Copyright

Securities & Exchange Board of India: Definition & Function Video

An error occurred trying to load this video.

Try refreshing the page, or contact customer support.

Coming up next: Types of Wholesale Intermediaries

You're on a roll. Keep up the good work!

Take Quiz Watch Next Lesson
 Replay
Your next lesson will play in 10 seconds
  • 0:03 SEBI
  • 1:01 Functions
  • 3:03 Lesson Summary
Save Save Save

Want to watch this again later?

Log in or sign up to add this lesson to a Custom Course.

Log in or Sign up

Timeline
Autoplay
Autoplay
Speed Speed

Recommended Lessons and Courses for You

Lesson Transcript
Instructor: Morgan Gannarelli
In this lesson, we'll discuss the functions of the Securities and Exchange Board of India. We'll also outline what the Securities and Exchange Board of India is responsible for.

SEBI

The Securities and Exchange Board of India (SEBI) is similar to the United States Securities and Exchange Commission. They are the governing body for financial regulations in India. The SEBI is responsible for maintaining a stable investment and financial market for India. The board was established in 1988 but not given any regulating abilities until 1992 when the Securities and Exchange Board of India Act passed. The SEBI headquarters are in Mumbai, and the board is headed by eight members.

The SEBI is a corporate structure with five departments that each have a department head. It has two advisory committees that are responsible for primary and secondary markets. These two committees advise the Securities and Exchange Board of India on regulating intermediaries, issuing of securities in the primary market, disclosure requirements of companies, any changes in legal framework, and regulating and developing the secondary stock exchange. While the committees provide advice, they cannot enforce any changes.

Functions

The SEBI utilizes three functions to meet its objectives, protective, developmental, and regulatory. The primary functions have been defined in the SEBI Preamble that states the Securities and Exchange Board of India must 'protect the interest of investors in securities and to promote the development of, and to regulate the securities market and matters connected there with or incidental there to.' Due to malpractice in the stock market, the SEBI was formed to regulate and prevent any further fraudulent activities that are not in the best interest of the investors.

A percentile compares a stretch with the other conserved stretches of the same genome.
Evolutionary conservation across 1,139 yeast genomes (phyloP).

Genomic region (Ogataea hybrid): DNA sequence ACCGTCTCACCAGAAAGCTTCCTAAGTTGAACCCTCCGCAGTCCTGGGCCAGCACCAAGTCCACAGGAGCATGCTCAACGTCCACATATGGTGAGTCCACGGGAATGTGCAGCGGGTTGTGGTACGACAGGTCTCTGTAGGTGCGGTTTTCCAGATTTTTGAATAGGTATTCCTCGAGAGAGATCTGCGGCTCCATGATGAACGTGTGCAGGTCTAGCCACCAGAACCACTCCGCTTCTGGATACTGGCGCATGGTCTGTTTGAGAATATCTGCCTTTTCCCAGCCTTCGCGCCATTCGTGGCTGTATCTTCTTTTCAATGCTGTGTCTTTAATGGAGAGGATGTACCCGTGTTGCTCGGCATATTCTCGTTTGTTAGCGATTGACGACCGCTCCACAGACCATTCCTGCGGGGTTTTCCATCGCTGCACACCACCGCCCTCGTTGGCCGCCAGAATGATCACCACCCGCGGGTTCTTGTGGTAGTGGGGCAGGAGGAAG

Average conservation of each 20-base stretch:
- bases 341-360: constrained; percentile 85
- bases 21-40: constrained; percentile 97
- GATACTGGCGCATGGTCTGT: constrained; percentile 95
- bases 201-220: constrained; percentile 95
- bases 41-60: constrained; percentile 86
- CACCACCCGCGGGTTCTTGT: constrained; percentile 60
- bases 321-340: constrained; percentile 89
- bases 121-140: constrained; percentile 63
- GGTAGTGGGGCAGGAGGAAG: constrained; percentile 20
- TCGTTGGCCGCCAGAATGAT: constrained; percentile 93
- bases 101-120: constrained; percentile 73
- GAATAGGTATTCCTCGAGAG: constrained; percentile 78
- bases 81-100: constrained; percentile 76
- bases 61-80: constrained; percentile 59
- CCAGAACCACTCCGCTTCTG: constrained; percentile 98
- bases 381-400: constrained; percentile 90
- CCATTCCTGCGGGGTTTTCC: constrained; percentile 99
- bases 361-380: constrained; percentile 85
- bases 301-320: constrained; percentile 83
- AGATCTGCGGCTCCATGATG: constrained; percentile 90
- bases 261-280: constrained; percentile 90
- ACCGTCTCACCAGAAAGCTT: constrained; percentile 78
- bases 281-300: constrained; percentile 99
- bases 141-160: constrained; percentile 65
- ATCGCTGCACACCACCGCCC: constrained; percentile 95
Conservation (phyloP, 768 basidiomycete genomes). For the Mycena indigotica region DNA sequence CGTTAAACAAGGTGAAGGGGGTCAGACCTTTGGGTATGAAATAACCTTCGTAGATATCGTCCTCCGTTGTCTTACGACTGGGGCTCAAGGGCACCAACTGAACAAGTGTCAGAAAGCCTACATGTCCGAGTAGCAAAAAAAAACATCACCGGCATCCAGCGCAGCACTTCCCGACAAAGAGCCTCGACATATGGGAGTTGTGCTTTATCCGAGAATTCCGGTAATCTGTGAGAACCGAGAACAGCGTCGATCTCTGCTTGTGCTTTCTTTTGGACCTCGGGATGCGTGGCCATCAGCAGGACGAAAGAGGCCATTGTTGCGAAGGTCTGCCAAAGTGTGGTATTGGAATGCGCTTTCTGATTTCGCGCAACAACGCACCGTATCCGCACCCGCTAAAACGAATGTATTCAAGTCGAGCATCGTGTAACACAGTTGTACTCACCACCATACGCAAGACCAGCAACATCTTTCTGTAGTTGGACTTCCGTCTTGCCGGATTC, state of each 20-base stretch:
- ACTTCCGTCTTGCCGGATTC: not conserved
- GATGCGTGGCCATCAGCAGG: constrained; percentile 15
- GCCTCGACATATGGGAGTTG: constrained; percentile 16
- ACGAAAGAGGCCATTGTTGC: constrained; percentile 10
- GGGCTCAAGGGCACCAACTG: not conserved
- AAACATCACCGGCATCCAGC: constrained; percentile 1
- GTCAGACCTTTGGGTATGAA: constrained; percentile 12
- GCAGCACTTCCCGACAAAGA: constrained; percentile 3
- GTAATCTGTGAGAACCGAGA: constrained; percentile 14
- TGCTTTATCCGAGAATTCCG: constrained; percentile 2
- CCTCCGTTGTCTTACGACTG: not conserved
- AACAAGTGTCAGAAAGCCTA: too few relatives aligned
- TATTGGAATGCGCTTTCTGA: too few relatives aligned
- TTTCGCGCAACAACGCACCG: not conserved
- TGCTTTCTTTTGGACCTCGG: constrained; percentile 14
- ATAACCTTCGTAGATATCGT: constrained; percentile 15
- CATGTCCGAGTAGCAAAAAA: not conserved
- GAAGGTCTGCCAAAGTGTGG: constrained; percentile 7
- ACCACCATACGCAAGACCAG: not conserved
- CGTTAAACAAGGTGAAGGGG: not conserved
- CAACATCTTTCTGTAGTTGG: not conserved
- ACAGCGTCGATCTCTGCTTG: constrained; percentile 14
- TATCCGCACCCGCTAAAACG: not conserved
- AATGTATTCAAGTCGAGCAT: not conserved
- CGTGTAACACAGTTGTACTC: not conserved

Here are a few examples of some of the SEBI's functions:

  • Regulating the business of stock exchanges and other securities exchange markets
  • Registering and regulating the work of stock brokers and other intermediaries that may have an association with securities markets
  • Prohibiting fraudulent and unfair trade activities within the securities market, and
  • Prohibiting insider trading inside the securities market

To unlock this lesson you must be a Study.com Member.
Create your account

Register to view this lesson

Are you a student or a teacher?

Unlock Your Education

See for yourself why 30 million people use Study.com

Become a Study.com member and start learning now.
Become a Member  Back
What teachers are saying about Study.com
Try it risk-free for 30 days

Earning College Credit

Did you know… We have over 200 college courses that prepare you to earn credit by exam that is accepted by over 1,500 colleges and universities. You can test out of the first two years of college and save thousands off your degree. Anyone can earn credit-by-exam regardless of age or education level.

To learn more, visit our Earning Credit Page

Transferring credit to the school of your choice

Not sure what college you want to attend yet? Study.com has thousands of articles about every imaginable degree, area of study and career path that can help you find the school that's right for you.

Create an account to start this course today
Try it risk-free for 30 days!
Create an account
Support